After that there would be more walks to the Bridgette and more strawberry shakes. And eventually I’d find myself out around town on foot with friends again, or riding bikes, or heading for the river with fishing poles in hand.

It would be great to say that because of that first walk to the Bridgette and that first strawberry shake I solved my psychological issues and went on to live a life free of psychological challenges. But that’s not true. It usually doesn’t work that way. It sure didn’t for me.

I got a driver’s license. I got a GED. I went to SDSU. I worked at the school paper. I learned journalism. I got jobs in journalism. They were good jobs that gave me an adequate income and professional meaning in my life. I had friends and a family and kids and grandkids. And mostly, I’ve been happy and have led a good life.

It depends on what you call normal

Normal? Well, probably not. During a particularly rough stretch in college I was a self-commit to three psyche wards in two states in one year. In each one, I learned a lot about myself and a lot about living with psychological disorders.

I think that has made me more sensitive to challenges other people face. I hope so.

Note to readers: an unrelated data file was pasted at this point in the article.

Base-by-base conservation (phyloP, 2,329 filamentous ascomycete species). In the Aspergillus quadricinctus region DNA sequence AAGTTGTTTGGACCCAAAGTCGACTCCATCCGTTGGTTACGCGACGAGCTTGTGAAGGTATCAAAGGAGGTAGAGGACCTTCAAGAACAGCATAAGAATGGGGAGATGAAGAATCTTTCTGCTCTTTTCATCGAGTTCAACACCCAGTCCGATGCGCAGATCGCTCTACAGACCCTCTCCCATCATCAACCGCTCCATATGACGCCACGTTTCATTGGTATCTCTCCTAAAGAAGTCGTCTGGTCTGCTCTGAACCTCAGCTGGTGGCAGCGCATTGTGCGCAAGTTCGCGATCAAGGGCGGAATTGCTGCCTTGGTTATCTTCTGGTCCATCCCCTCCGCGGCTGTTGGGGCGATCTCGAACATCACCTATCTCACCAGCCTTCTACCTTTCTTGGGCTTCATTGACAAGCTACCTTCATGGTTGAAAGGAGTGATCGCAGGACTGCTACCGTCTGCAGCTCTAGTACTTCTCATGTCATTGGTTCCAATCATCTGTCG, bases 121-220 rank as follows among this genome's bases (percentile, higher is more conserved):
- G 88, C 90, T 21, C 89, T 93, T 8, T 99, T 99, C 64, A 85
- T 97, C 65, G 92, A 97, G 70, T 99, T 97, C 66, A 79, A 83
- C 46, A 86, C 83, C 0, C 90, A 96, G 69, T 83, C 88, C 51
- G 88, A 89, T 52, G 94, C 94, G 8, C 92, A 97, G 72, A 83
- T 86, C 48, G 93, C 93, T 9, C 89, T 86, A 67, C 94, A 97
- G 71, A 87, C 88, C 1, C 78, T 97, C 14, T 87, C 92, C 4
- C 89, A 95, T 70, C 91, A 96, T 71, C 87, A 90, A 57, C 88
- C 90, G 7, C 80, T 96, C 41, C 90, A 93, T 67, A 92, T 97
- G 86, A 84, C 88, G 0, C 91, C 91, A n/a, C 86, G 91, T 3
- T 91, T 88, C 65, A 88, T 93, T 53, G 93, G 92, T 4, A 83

I think it has helped my journalism. I hope so.

But it has hurt my journalism sometimes, too. It can be hard to focus on the complexities of a governor’s news conference when you’re trying to suppress a panic attack that came on for no apparent reason. It can be difficult to get the most out of a legislative committee hearing when you spend part of it in the security of a restroom stall down the hall, quietly trying to slow your heart rate and assure yourself you aren’t dying.

It can lead to frustration and mood swings that can complicate relationships, personal and professional. It can also lead, I think, to places of creativity and compassion that I might not have reached otherwise.

It helps a great deal to have people who love you and understand, or try to. And I’ve always had that, going all the way back to that 2nd-grade concussion, and before.

Yes, a good family helps, a great deal. Good friends help. Good poetry helps. Wild places and wild things help. Faith and prayer and a supportive church community help. Exercise helps. Good therapy helps. And my journalism helps.

In the right situation, a sweet treat can help, too.

And for me, there’ll never be another one quite so sweet as that strawberry shake at the Bridgette — the one that brought me back to the world again.

Click here to access the archive of Woster's past work for SDPB.